What’s more, Domino’s tells the world that it’s a tech company, and makes it clear in every touchpoint of its brand experience.
Upmarket jeweler Tiffany & Co, long perceived as classy but perhaps a little stodgy, is also looking to revitalize its brand by telling an innovation story, after coming under investor pressure to modernize following lackluster sales performance. Giving greater sparkle to Tiffany’s image includes promotion of its revamped design and innovation workshop in Manhattan where the process for developing jewelry collections has been speeded up, in part due to investment in five 3D printers that make wax or resin models for rings.
We’re seeing this trend play out internationally, too. UK company Ocado started out presenting itself as a supermarket delivery service. Then it pivoted to positioning itself as a technology provider.
The result? A dramatic uplift in company valuation.
The change allowed Ocado to secure lucrative international tie-ups with major partners including US grocery chain Kroger, one of the world’s biggest retailers.
Here’s an eye-catching fact. Ocado now boasts a larger market capitalization than one of the most illustrious names in British retailing: Marks and Spencer.
My advice to in-house communications teams at businesses starting to make moves of this kind is to revisit your corporate narrative with the new business strategy in mind. You’ll have to work more closely with HR to assist in getting the best tech talent through the door and with your technology teams to understand the evolution of your product and services roadmap. You’ll need to adjust your communications strategy to position company innovation as core to your message.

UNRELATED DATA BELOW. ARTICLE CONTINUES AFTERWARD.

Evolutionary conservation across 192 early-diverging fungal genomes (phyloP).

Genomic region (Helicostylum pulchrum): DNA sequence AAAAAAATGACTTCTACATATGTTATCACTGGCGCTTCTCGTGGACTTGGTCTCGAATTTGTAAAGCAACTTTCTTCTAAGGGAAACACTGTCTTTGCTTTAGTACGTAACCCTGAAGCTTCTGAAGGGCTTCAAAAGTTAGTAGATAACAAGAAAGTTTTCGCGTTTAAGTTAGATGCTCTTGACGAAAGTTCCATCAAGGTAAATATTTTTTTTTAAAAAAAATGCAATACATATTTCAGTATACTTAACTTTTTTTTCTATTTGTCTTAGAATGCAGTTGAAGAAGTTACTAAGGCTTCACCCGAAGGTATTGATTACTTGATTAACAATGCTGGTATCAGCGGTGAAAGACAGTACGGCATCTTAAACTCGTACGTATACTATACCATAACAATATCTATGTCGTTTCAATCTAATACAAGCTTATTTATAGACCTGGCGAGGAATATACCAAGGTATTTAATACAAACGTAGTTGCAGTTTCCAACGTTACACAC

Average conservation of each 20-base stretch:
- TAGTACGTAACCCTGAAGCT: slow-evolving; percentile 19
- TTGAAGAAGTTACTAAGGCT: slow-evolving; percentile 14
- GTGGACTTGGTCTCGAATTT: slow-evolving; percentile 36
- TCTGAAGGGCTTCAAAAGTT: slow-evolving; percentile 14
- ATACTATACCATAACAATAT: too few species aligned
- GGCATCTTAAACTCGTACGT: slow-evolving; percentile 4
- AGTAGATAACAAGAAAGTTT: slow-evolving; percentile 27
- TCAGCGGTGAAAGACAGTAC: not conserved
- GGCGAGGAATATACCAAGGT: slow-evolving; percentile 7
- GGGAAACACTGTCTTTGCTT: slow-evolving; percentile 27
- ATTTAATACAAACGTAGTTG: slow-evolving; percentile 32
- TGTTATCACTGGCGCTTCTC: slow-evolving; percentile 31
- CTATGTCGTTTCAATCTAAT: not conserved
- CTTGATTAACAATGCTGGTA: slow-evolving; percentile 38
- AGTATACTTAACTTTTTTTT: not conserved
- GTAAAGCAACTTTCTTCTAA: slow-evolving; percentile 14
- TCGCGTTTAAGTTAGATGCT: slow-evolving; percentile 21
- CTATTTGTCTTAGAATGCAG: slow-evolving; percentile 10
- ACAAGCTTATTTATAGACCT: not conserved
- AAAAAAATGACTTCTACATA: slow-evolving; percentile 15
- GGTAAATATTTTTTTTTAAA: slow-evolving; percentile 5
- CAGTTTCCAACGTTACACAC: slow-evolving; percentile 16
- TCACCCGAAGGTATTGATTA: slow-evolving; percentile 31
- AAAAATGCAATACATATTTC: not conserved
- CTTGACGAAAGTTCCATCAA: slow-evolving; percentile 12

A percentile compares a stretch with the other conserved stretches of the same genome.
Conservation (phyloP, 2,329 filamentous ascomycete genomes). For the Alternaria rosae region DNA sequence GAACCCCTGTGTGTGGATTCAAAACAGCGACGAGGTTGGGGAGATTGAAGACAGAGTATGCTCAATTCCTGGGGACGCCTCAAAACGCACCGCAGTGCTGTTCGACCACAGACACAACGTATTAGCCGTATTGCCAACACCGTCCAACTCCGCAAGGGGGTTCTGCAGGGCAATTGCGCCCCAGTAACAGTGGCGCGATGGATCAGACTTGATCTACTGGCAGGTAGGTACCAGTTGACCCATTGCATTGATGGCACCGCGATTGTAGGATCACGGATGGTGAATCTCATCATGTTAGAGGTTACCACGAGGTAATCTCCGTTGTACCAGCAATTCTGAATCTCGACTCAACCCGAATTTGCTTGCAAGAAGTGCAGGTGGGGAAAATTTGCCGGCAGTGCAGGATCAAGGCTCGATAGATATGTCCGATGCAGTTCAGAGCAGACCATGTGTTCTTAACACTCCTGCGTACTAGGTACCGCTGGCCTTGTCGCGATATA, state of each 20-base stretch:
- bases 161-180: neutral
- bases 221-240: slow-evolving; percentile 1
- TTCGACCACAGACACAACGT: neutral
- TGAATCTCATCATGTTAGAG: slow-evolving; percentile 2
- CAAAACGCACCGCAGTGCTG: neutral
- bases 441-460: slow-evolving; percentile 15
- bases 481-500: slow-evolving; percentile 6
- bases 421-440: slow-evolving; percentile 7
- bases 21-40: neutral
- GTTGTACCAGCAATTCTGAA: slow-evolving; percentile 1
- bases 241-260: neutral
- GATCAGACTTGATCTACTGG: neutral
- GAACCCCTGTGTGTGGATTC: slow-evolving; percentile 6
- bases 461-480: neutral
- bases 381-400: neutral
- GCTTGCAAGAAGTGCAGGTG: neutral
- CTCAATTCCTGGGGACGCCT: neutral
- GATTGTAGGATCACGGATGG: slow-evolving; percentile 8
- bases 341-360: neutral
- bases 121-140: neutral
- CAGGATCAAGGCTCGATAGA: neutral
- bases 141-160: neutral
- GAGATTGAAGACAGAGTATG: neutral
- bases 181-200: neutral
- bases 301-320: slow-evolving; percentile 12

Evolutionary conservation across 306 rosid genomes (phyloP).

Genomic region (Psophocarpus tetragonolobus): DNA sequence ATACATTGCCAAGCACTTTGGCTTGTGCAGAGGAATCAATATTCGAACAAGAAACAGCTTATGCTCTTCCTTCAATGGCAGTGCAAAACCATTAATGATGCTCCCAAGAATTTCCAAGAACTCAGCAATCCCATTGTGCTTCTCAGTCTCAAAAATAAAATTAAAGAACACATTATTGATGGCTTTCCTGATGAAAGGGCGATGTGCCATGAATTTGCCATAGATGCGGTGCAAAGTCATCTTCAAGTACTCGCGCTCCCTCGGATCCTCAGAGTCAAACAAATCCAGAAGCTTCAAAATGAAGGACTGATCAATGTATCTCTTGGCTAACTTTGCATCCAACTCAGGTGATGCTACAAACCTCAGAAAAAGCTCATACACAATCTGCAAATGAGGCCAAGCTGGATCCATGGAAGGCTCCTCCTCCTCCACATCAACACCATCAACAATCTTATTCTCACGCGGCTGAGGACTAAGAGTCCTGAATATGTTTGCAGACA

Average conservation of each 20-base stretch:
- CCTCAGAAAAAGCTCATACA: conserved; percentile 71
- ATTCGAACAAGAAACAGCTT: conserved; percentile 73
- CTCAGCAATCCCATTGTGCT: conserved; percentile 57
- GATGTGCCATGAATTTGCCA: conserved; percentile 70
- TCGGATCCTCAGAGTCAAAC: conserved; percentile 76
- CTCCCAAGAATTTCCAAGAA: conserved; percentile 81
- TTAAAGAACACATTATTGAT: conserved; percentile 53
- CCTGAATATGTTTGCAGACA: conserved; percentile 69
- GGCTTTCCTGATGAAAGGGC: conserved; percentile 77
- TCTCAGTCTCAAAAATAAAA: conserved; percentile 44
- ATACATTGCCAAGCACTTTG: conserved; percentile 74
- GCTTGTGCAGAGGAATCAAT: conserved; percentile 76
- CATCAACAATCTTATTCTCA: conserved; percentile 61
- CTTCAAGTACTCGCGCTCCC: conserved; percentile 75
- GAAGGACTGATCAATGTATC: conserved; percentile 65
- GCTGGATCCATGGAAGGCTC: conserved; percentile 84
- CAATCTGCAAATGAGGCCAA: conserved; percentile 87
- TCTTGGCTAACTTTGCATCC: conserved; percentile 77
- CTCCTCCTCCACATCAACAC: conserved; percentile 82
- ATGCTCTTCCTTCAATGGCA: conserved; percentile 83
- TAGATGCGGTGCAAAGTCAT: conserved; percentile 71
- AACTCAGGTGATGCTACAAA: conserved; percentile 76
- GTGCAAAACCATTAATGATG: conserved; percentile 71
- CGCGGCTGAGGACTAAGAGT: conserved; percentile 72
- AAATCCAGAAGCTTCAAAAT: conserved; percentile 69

Even a business as mainstream as Walmart now has an innovation lab focused on reimagining retail. As a communications practitioner, it’s vital to keep up to speed with the technology advances your business is making and then work these into your company’s story.
Almost every communications person I talk to is concerned with presenting their company as a thought leader. No matter what industry you’re in, a strong innovation and technology message helps you differentiate and position against competitors.
Nevertheless, CMOs face big challenges. Oftentimes, there is a significant lag between companies adopting a new technology-led business strategy and taking steps to externalize messages about this by updating the company narrative.
There is certainly a need for CMOs to work more closely with their CIOs. One key aspect of this is nailing down the whole tech and innovation strategy — and making sure marketing fits in, so that it does not get siloed.
Sometimes it’s complicated to get right. But there’s no reason to despair. Look to communications professionals who have history working with companies to tell their innovation story.
Over the past two years we’ve worked with more consumer, industrial, construction and retail leaders who are shifting their strategy and wanting to understand the tech ecosystem and how to become involved. We envision doing a whole lot more of this with companies from outside the traditional tech world over the next couple of years. This industry shift is not a trend but a next phase of business transformation.
Heather Kernahan is president, North America at Hotwire.